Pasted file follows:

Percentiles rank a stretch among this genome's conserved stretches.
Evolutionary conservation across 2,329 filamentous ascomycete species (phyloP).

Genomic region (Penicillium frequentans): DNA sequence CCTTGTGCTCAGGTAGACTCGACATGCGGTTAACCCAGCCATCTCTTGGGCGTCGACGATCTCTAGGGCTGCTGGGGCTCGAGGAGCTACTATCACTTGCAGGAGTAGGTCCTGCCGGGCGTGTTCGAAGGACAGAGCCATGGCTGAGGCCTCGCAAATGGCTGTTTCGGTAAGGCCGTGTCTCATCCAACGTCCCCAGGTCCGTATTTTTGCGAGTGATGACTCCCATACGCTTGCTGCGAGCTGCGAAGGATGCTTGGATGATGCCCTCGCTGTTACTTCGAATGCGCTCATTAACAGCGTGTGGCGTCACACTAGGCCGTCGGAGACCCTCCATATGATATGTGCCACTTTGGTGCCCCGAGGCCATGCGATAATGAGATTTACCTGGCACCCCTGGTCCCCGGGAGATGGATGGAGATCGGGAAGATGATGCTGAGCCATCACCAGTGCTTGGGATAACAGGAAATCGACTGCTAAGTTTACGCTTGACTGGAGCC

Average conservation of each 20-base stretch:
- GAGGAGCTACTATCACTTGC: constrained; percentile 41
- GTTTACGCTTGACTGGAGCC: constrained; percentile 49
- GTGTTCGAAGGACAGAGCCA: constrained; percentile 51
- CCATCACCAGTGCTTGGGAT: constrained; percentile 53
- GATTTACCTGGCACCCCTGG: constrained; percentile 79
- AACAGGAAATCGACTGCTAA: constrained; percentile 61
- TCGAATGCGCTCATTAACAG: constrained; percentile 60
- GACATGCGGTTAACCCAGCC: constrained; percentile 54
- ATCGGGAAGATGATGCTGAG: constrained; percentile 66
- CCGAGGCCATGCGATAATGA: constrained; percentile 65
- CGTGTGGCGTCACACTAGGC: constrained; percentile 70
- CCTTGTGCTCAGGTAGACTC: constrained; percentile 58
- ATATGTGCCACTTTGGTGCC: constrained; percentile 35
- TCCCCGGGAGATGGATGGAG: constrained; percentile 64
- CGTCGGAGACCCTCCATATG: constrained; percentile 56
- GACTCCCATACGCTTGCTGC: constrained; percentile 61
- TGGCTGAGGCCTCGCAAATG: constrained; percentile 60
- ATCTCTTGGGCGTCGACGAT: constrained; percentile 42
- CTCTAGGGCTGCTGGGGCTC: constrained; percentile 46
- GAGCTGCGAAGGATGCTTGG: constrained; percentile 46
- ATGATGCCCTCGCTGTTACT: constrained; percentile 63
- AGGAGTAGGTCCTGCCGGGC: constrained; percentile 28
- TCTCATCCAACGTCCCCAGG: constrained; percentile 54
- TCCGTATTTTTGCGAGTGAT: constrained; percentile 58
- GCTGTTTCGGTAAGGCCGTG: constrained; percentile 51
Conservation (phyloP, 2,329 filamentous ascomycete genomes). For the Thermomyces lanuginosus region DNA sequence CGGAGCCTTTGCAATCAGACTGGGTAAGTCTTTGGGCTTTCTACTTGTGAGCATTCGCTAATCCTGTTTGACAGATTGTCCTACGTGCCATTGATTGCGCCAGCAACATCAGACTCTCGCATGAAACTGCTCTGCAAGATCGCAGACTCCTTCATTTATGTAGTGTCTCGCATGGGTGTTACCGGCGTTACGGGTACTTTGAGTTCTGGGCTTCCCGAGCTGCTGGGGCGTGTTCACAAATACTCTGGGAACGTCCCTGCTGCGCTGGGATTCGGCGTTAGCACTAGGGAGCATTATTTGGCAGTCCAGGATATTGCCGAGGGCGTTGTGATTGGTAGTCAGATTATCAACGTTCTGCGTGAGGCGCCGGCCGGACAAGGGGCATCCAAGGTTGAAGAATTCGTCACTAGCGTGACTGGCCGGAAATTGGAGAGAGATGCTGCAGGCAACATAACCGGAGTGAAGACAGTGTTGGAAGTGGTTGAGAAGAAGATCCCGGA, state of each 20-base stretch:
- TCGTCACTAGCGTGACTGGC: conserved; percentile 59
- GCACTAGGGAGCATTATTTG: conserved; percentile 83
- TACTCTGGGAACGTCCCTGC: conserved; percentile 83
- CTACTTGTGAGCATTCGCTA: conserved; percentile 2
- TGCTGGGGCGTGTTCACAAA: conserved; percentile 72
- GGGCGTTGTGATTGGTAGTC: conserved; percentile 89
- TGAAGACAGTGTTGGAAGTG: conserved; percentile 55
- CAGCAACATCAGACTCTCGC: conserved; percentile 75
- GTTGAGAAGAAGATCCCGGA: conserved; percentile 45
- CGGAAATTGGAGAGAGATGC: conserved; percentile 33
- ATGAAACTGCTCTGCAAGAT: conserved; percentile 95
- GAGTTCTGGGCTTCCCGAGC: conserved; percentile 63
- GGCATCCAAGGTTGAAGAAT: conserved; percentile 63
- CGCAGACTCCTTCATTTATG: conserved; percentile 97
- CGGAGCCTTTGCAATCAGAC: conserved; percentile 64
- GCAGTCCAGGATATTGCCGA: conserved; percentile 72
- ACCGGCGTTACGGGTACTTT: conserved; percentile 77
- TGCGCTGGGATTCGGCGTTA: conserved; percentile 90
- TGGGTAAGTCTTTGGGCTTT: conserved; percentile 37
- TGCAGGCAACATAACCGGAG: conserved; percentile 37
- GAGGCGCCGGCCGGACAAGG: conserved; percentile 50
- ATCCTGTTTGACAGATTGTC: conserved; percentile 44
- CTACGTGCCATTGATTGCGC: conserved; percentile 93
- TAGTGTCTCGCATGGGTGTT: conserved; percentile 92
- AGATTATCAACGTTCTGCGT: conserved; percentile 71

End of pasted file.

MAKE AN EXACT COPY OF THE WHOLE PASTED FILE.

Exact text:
Percentiles rank a stretch among this genome's conserved stretches.
Evolutionary conservation across 2,329 filamentous ascomycete species (phyloP).

Genomic region (Penicillium frequentans): DNA sequence CCTTGTGCTCAGGTAGACTCGACATGCGGTTAACCCAGCCATCTCTTGGGCGTCGACGATCTCTAGGGCTGCTGGGGCTCGAGGAGCTACTATCACTTGCAGGAGTAGGTCCTGCCGGGCGTGTTCGAAGGACAGAGCCATGGCTGAGGCCTCGCAAATGGCTGTTTCGGTAAGGCCGTGTCTCATCCAACGTCCCCAGGTCCGTATTTTTGCGAGTGATGACTCCCATACGCTTGCTGCGAGCTGCGAAGGATGCTTGGATGATGCCCTCGCTGTTACTTCGAATGCGCTCATTAACAGCGTGTGGCGTCACACTAGGCCGTCGGAGACCCTCCATATGATATGTGCCACTTTGGTGCCCCGAGGCCATGCGATAATGAGATTTACCTGGCACCCCTGGTCCCCGGGAGATGGATGGAGATCGGGAAGATGATGCTGAGCCATCACCAGTGCTTGGGATAACAGGAAATCGACTGCTAAGTTTACGCTTGACTGGAGCC

Average conservation of each 20-base stretch:
- GAGGAGCTACTATCACTTGC: constrained; percentile 41
- GTTTACGCTTGACTGGAGCC: constrained; percentile 49
- GTGTTCGAAGGACAGAGCCA: constrained; percentile 51
- CCATCACCAGTGCTTGGGAT: constrained; percentile 53
- GATTTACCTGGCACCCCTGG: constrained; percentile 79
- AACAGGAAATCGACTGCTAA: constrained; percentile 61
- TCGAATGCGCTCATTAACAG: constrained; percentile 60
- GACATGCGGTTAACCCAGCC: constrained; percentile 54
- ATCGGGAAGATGATGCTGAG: constrained; percentile 66
- CCGAGGCCATGCGATAATGA: constrained; percentile 65
- CGTGTGGCGTCACACTAGGC: constrained; percentile 70
- CCTTGTGCTCAGGTAGACTC: constrained; percentile 58
- ATATGTGCCACTTTGGTGCC: constrained; percentile 35
- TCCCCGGGAGATGGATGGAG: constrained; percentile 64
- CGTCGGAGACCCTCCATATG: constrained; percentile 56
- GACTCCCATACGCTTGCTGC: constrained; percentile 61
- TGGCTGAGGCCTCGCAAATG: constrained; percentile 60
- ATCTCTTGGGCGTCGACGAT: constrained; percentile 42
- CTCTAGGGCTGCTGGGGCTC: constrained; percentile 46
- GAGCTGCGAAGGATGCTTGG: constrained; percentile 46
- ATGATGCCCTCGCTGTTACT: constrained; percentile 63
- AGGAGTAGGTCCTGCCGGGC: constrained; percentile 28
- TCTCATCCAACGTCCCCAGG: constrained; percentile 54
- TCCGTATTTTTGCGAGTGAT: constrained; percentile 58
- GCTGTTTCGGTAAGGCCGTG: constrained; percentile 51
Conservation (phyloP, 2,329 filamentous ascomycete genomes). For the Thermomyces lanuginosus region DNA sequence CGGAGCCTTTGCAATCAGACTGGGTAAGTCTTTGGGCTTTCTACTTGTGAGCATTCGCTAATCCTGTTTGACAGATTGTCCTACGTGCCATTGATTGCGCCAGCAACATCAGACTCTCGCATGAAACTGCTCTGCAAGATCGCAGACTCCTTCATTTATGTAGTGTCTCGCATGGGTGTTACCGGCGTTACGGGTACTTTGAGTTCTGGGCTTCCCGAGCTGCTGGGGCGTGTTCACAAATACTCTGGGAACGTCCCTGCTGCGCTGGGATTCGGCGTTAGCACTAGGGAGCATTATTTGGCAGTCCAGGATATTGCCGAGGGCGTTGTGATTGGTAGTCAGATTATCAACGTTCTGCGTGAGGCGCCGGCCGGACAAGGGGCATCCAAGGTTGAAGAATTCGTCACTAGCGTGACTGGCCGGAAATTGGAGAGAGATGCTGCAGGCAACATAACCGGAGTGAAGACAGTGTTGGAAGTGGTTGAGAAGAAGATCCCGGA, state of each 20-base stretch:
- TCGTCACTAGCGTGACTGGC: conserved; percentile 59
- GCACTAGGGAGCATTATTTG: conserved; percentile 83
- TACTCTGGGAACGTCCCTGC: conserved; percentile 83
- CTACTTGTGAGCATTCGCTA: conserved; percentile 2
- TGCTGGGGCGTGTTCACAAA: conserved; percentile 72
- GGGCGTTGTGATTGGTAGTC: conserved; percentile 89
- TGAAGACAGTGTTGGAAGTG: conserved; percentile 55
- CAGCAACATCAGACTCTCGC: conserved; percentile 75
- GTTGAGAAGAAGATCCCGGA: conserved; percentile 45
- CGGAAATTGGAGAGAGATGC: conserved; percentile 33
- ATGAAACTGCTCTGCAAGAT: conserved; percentile 95
- GAGTTCTGGGCTTCCCGAGC: conserved; percentile 63
- GGCATCCAAGGTTGAAGAAT: conserved; percentile 63
- CGCAGACTCCTTCATTTATG: conserved; percentile 97
- CGGAGCCTTTGCAATCAGAC: conserved; percentile 64
- GCAGTCCAGGATATTGCCGA: conserved; percentile 72
- ACCGGCGTTACGGGTACTTT: conserved; percentile 77
- TGCGCTGGGATTCGGCGTTA: conserved; percentile 90
- TGGGTAAGTCTTTGGGCTTT: conserved; percentile 37
- TGCAGGCAACATAACCGGAG: conserved; percentile 37
- GAGGCGCCGGCCGGACAAGG: conserved; percentile 50
- ATCCTGTTTGACAGATTGTC: conserved; percentile 44
- CTACGTGCCATTGATTGCGC: conserved; percentile 93
- TAGTGTCTCGCATGGGTGTT: conserved; percentile 92
- AGATTATCAACGTTCTGCGT: conserved; percentile 71